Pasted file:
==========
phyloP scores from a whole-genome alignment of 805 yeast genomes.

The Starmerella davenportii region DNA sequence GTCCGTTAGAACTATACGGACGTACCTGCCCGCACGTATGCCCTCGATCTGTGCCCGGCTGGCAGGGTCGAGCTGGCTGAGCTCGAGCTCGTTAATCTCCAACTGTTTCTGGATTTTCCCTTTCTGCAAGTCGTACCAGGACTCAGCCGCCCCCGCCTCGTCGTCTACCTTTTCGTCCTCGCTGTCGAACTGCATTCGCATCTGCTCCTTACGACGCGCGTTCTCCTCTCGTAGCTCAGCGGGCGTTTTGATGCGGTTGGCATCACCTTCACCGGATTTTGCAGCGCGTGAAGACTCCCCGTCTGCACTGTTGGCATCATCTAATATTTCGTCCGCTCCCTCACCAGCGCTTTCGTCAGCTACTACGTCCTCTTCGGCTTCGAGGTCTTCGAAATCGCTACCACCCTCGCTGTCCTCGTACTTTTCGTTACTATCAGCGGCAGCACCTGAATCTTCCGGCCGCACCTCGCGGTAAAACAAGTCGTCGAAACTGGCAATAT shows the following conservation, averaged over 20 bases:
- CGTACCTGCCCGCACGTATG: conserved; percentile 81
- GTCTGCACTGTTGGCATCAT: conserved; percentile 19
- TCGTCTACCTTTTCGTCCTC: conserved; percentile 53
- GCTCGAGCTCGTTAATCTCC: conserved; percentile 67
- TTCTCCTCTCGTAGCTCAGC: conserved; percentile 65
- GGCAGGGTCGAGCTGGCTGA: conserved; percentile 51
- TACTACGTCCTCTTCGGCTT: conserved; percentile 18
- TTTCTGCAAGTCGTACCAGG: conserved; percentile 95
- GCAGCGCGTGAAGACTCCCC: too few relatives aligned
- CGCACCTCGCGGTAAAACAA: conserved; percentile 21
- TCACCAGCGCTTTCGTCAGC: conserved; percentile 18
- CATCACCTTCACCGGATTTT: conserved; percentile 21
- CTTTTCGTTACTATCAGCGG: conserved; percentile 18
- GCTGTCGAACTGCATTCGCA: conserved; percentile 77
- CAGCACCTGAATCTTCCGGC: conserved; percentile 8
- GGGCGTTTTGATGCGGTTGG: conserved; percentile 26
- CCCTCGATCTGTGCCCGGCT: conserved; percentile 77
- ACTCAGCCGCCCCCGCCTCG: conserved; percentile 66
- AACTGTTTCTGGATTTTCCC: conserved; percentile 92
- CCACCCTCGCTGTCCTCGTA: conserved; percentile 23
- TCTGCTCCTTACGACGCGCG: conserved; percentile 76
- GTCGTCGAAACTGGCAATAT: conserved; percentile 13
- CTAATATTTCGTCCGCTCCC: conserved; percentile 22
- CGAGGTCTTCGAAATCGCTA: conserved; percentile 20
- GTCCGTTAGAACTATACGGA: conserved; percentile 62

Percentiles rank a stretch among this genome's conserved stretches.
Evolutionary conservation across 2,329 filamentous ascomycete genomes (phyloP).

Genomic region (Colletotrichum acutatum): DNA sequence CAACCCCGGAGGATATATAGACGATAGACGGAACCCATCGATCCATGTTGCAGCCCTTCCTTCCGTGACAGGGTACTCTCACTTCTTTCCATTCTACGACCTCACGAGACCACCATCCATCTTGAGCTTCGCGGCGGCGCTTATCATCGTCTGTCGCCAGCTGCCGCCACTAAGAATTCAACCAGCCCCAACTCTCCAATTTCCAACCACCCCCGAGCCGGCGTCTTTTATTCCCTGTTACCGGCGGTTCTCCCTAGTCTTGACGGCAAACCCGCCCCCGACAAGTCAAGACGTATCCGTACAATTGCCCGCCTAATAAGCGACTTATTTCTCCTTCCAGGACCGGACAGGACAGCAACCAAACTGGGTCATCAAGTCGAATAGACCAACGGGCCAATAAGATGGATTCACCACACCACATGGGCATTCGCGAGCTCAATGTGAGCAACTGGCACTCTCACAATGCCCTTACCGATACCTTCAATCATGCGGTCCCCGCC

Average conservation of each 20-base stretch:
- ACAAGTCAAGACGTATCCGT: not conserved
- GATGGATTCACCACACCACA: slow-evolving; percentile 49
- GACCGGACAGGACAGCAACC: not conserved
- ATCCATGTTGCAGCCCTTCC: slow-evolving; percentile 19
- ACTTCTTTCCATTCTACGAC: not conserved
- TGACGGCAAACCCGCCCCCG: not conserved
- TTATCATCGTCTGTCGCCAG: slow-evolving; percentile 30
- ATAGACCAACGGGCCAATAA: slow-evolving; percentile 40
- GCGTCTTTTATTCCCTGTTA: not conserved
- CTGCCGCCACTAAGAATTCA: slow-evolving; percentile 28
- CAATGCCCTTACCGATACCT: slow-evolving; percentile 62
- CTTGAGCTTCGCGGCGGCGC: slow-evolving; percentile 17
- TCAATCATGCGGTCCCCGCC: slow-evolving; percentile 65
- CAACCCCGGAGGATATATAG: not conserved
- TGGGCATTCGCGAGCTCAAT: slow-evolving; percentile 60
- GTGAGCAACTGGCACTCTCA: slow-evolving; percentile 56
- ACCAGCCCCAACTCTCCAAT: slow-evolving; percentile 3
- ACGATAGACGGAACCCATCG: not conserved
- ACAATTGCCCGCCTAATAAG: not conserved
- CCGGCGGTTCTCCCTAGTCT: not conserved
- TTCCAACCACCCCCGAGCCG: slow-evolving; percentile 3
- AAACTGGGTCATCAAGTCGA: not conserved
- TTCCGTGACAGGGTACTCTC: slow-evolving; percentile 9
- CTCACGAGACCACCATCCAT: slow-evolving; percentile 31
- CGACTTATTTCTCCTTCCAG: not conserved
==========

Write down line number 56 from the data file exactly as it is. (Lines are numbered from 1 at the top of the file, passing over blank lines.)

- CGACTTATTTCTCCTTCCAG: not conserved